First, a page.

On 3 March 2018 at 04:27, Robert Haas <robertmh...@gmail.com> wrote:

> On Fri, Mar 2, 2018 at 3:13 PM, Tom Lane <t...@sss.pgh.pa.us> wrote:
> > My point is that just because it isn't falling over on
> > relatively-lightly-loaded buildfarm machines doesn't mean that it won't
> > fall over in other environments.
> It doesn't mean it will, either.
> > I should think that your recent experience with postgres_fdw (which is
> > evidently still broken, BTW, see rhinoceros) would have convinced you
> > that environmentally dependent regression test results are something to
> > studiously avoid.
> I suspect the problem with the test is that it's testing for a plan
> that is only slightly better than the next-best plan, and so it takes
> very little to push it over the edge.  That's sort of an environment
> issue, but it's not exactly the same thing you're worried about here.
> > We have enough trouble with unforeseen test deltas;
> > putting in tests that have a blatantly obvious failure mechanism is
> > just taunting the software gods.  Who tend to take their revenge in
> > unpleasant ways.
> >
> > If you insist on actual failures, perhaps I'll go set up about four
> > concurrently-scheduled animals on prairiedog's host, and wait to see
> > what happens ...
> I will be curious to see the results of that experiment.  Unless you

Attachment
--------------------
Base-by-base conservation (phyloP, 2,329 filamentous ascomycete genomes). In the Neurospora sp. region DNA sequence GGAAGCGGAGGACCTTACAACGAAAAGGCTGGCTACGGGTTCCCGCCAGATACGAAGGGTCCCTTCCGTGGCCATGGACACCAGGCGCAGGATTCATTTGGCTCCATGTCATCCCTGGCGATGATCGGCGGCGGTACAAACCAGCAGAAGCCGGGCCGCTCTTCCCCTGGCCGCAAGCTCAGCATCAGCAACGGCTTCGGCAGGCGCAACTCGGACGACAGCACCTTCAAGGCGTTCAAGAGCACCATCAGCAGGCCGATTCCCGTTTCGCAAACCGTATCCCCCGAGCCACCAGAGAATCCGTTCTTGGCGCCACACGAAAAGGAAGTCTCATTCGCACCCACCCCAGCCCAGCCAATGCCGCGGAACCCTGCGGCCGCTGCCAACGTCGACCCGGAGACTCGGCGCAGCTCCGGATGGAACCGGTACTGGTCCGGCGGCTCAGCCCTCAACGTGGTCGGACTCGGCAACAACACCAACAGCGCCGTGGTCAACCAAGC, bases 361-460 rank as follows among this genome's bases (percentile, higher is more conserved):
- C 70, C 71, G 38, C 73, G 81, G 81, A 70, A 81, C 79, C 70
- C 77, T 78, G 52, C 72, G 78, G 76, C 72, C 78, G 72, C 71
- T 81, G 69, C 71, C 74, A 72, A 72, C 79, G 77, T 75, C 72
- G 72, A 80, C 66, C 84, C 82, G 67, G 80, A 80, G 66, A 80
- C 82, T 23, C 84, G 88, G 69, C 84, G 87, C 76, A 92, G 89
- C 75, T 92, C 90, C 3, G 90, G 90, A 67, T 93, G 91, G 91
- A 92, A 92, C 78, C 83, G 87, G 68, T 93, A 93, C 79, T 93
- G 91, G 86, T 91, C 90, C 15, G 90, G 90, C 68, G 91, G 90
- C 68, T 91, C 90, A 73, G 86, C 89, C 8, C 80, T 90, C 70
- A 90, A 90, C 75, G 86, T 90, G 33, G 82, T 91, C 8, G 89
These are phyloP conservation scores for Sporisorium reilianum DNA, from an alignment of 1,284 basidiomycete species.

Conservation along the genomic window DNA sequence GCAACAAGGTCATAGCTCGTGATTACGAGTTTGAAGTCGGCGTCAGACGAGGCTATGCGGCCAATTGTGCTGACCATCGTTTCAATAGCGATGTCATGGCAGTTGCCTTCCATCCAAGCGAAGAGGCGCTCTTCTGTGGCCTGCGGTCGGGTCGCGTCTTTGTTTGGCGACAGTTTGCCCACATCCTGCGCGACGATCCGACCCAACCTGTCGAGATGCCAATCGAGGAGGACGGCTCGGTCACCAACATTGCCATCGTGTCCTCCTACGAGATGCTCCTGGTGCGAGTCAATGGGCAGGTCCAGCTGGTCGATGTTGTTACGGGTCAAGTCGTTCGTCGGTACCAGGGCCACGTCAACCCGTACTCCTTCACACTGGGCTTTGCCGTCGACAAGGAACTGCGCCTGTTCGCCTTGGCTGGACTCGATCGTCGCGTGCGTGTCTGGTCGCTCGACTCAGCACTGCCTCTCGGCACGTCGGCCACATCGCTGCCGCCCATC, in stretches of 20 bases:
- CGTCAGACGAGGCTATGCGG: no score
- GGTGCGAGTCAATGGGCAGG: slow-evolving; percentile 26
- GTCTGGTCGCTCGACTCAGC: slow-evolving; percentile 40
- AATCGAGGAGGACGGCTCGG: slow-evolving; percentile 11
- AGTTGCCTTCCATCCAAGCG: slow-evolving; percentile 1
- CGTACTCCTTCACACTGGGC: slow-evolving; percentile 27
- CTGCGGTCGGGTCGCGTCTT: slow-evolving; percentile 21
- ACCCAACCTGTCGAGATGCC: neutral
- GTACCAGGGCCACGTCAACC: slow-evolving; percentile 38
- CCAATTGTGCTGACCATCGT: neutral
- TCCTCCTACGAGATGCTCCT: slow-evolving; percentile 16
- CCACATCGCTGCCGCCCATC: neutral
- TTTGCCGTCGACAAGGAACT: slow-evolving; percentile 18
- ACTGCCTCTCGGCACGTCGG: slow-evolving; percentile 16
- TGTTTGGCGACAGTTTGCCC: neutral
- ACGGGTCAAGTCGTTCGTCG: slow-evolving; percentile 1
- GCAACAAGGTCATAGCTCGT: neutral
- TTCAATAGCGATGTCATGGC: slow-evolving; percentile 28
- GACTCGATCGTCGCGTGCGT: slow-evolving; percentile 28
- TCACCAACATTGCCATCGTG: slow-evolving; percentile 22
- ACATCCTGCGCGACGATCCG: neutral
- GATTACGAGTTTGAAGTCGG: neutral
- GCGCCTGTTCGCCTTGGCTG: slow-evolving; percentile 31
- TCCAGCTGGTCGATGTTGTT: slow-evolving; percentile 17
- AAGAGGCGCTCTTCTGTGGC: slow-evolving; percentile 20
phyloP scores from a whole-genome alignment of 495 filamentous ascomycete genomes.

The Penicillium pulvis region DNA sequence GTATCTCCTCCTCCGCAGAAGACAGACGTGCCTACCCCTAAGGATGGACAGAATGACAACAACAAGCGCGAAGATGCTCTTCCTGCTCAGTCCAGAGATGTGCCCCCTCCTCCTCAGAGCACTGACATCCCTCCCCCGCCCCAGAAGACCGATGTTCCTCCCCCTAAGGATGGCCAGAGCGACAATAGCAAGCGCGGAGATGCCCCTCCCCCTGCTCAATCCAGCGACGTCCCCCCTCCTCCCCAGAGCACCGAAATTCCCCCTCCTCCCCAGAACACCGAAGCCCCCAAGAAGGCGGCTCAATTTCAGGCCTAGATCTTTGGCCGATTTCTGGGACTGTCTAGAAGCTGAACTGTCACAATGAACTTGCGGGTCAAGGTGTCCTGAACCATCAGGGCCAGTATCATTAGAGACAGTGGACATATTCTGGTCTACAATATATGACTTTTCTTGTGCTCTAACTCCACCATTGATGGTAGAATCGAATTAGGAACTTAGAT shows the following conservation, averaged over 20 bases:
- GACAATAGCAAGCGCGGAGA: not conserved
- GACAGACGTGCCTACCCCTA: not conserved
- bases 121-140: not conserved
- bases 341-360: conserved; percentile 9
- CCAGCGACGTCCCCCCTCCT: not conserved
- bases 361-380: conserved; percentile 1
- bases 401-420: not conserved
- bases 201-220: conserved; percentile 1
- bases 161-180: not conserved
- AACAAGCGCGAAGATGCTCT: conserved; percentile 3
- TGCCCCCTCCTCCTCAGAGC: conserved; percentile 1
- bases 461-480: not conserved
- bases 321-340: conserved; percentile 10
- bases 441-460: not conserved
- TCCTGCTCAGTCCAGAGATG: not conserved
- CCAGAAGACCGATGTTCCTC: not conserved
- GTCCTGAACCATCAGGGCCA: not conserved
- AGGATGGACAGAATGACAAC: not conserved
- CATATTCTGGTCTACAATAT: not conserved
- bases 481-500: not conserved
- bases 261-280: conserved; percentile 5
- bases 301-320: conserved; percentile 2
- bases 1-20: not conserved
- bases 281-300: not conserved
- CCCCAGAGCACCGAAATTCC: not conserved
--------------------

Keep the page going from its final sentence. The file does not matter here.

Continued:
> press the machine so hard that fork() starts returning EAGAIN, I don't
> see why that should cause this to fail.  And if you do that, then it's
> going to fail far beyond the ability of suppressing Workers Launched
> to cover the problem up.  However, it's certainly possible that you've
> thought of some failure mode that I've missed, or that there is one
> which neither of us has considered.

We already perpetrate all sorts of horrid things to work around
pg_regress's literal whole-file expected output matching. Hard-to-maintain
and impossible-to-document alternates files being high on my list.

Rather than adding to the list of things we hide and suppress to cover the
deficiencies in our regression test results pattern matching I wonder if
it's time to fix the pattern matching. Provide for some limited wildcard
features in pg_regress output pattern files, for example.

Easier said than done without requiring a total change in how all expected
files are written, unfortunately. "magic tags" to open a regexp section of
expected file are all well and good, but then we can't just use diff

 Craig Ringer                   http://www.2ndQuadrant.com/
 PostgreSQL Development, 24x7 Support, Training & Services

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